(Updates that governor has signed the bill and with Democratic attorney’s quote in fourth paragraph)
Alabama Gov. Kay Ivey signed into law Thursday new congressional district lines designed to preserve Republicans’ 6-1 advantage in the House delegation.
The action came after the state House passed the map 65-38 on Monday and the state Senate cleared it 22-7 on Wednesday.
In creating districts for the next decade, Alabama’s GOP-led legislature rebuffed Democratic demands to create a second district where Black voters have significant influence to sway the outcome of elections.
“I expect litigation soon,” Democratic attorney Marc Elias said on Twitter.
Should the map survive court challenges, Republicans would be strongly favored to retain control of their current six districts, including the Huntsville-based 5th District that Rep. Mo Brooks (R) is leaving open to run for the Senate.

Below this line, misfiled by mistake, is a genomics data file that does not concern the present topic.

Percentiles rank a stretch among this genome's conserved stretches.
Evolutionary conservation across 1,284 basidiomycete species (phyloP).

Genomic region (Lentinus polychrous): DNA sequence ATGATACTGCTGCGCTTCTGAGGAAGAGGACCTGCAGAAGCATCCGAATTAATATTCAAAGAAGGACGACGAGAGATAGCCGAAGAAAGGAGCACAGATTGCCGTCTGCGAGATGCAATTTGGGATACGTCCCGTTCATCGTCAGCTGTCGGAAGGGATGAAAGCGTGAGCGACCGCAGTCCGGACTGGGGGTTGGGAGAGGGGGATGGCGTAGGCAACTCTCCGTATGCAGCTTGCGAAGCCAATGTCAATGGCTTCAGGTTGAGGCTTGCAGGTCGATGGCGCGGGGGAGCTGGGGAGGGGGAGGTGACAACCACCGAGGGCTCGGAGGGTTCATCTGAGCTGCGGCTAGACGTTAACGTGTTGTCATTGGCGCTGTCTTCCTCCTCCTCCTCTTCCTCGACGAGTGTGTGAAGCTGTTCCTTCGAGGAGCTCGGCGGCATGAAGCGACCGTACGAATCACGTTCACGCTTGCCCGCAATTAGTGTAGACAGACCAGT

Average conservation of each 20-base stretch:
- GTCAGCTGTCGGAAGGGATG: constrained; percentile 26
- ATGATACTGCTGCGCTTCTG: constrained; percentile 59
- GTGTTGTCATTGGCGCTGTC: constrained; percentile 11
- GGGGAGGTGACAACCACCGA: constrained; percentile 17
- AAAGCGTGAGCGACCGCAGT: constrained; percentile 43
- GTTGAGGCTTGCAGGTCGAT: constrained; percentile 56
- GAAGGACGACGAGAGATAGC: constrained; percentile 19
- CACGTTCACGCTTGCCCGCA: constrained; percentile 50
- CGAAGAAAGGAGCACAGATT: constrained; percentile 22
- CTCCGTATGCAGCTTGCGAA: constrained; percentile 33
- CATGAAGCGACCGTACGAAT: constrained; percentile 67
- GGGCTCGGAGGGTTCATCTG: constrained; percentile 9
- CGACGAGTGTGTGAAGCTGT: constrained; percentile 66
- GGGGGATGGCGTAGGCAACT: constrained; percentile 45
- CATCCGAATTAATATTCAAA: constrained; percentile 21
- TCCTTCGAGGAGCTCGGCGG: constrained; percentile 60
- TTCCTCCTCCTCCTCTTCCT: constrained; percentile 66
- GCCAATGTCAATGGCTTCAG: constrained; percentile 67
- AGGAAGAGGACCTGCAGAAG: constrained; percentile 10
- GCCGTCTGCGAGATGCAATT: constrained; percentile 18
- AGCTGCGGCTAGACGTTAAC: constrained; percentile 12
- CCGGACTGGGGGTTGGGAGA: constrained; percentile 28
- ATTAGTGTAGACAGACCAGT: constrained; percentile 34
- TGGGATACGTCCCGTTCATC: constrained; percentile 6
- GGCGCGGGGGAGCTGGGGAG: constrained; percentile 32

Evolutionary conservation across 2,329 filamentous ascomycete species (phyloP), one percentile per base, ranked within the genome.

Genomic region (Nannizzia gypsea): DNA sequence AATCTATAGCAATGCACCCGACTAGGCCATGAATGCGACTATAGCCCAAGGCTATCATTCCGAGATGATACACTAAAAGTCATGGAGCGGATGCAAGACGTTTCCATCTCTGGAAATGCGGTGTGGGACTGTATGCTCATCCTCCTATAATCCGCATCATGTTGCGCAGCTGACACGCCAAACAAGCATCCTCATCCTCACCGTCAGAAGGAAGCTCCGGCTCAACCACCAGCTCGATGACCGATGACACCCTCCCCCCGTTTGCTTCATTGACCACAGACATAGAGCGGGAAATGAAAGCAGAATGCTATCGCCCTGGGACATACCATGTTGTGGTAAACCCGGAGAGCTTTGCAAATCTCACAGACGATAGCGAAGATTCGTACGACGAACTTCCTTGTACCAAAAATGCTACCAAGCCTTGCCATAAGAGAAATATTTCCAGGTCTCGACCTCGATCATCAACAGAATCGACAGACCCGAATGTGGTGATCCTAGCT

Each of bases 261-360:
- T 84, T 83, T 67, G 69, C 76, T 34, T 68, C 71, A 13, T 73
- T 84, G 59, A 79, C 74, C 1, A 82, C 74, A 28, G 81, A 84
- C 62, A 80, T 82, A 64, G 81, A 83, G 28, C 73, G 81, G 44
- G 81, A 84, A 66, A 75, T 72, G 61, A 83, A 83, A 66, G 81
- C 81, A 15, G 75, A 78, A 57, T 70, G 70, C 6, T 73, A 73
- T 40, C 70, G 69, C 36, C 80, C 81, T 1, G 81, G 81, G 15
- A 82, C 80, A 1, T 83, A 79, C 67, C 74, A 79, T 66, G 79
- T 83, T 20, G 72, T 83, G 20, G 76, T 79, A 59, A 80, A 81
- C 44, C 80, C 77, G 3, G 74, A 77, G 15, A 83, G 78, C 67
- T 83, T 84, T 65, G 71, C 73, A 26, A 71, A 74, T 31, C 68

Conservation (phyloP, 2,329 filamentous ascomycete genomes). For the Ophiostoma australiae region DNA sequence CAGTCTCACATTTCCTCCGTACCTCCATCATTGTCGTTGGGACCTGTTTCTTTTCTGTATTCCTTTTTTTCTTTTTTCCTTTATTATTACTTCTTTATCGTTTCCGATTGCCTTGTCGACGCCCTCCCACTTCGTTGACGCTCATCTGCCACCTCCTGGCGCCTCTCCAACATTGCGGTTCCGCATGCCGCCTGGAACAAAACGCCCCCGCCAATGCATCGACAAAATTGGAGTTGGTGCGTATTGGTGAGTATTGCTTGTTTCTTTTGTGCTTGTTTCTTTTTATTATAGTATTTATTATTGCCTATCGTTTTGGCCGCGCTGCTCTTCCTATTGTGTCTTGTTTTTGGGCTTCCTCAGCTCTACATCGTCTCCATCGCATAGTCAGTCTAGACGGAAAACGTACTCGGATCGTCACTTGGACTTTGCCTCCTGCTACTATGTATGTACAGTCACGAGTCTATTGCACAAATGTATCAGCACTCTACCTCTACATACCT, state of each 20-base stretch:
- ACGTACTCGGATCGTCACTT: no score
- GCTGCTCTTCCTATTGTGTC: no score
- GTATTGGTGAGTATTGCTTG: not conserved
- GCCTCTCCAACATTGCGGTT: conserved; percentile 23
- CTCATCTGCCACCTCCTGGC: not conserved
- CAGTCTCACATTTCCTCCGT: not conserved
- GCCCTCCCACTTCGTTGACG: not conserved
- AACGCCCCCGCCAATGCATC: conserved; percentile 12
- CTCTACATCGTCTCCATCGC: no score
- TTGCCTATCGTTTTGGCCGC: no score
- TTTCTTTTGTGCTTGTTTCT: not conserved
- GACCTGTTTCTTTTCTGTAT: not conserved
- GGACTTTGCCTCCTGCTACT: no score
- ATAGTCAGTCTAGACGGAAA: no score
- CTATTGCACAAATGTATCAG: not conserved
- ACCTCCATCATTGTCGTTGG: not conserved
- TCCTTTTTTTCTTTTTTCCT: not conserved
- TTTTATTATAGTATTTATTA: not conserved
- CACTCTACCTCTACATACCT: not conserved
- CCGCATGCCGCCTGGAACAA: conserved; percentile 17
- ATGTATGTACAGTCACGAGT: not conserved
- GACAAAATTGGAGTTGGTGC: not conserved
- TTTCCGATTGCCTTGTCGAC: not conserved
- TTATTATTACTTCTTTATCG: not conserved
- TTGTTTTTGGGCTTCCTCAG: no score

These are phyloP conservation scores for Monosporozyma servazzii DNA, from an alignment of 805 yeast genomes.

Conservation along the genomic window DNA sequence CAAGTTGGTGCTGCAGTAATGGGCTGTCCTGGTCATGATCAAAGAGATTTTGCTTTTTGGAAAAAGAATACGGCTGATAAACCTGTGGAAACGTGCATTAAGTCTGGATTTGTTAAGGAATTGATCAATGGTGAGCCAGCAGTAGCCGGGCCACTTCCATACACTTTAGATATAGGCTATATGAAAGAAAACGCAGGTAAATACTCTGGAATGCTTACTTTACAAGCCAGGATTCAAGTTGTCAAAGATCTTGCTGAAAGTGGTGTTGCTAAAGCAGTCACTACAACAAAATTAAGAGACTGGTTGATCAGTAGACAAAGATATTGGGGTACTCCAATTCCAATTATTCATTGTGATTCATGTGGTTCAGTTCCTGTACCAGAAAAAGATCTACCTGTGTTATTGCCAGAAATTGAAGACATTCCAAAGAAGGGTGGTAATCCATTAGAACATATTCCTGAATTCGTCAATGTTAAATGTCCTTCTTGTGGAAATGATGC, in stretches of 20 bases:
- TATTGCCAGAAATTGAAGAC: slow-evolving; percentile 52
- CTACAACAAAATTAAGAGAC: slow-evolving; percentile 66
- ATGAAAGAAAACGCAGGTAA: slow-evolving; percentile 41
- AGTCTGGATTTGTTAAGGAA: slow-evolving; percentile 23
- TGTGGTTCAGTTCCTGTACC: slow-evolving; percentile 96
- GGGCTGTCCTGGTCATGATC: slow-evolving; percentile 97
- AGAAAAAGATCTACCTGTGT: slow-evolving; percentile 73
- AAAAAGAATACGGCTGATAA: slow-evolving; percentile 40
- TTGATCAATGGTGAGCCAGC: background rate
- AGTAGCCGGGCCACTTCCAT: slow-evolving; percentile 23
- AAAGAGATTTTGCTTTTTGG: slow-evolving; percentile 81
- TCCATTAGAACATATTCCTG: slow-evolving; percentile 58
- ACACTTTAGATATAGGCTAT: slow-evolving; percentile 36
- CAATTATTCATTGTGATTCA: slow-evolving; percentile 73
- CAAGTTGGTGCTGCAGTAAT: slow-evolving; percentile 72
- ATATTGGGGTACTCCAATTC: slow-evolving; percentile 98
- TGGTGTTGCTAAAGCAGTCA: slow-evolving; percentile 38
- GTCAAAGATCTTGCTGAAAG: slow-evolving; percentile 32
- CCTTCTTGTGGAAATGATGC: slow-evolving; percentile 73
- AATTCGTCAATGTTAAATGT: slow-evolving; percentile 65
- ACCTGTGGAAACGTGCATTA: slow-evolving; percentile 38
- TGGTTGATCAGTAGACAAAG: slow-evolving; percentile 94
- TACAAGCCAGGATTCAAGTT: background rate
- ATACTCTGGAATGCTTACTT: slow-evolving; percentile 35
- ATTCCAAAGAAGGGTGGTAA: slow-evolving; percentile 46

Rep. Terri Sewell, the only Democratic member in overwhelmingly Republican Alabama, would continue to have a Black-majority Democratic stronghold that includes Selma and parts of Birmingham and Montgomery.
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Republicans rejected Democratic proposed maps that shifted some Black voters out of Sewell’s district to craft a second district where they’d have meaningful influence. Alabama is about 26% Black.
The new maps “do not do enough to accurately and fairly represent Alabama’s black population, who continue to be marginalized and are denied the opportunity to elect their preferred candidates,” Eric Holder, a former U.S. attorney general and the chairman of the National Democratic Redistricting Committee, said in a statement.
“Reapportionment’s always taken to court, and everything we did will be scrutinized,” said state Rep. Chris Pringle (R), the sponsor of the map, according to the Montgomery Advertiser. “I think we did a good job of applying the law and the guidelines equitably.”
To contact the reporter on this story: Greg Giroux in Washington at email@example.com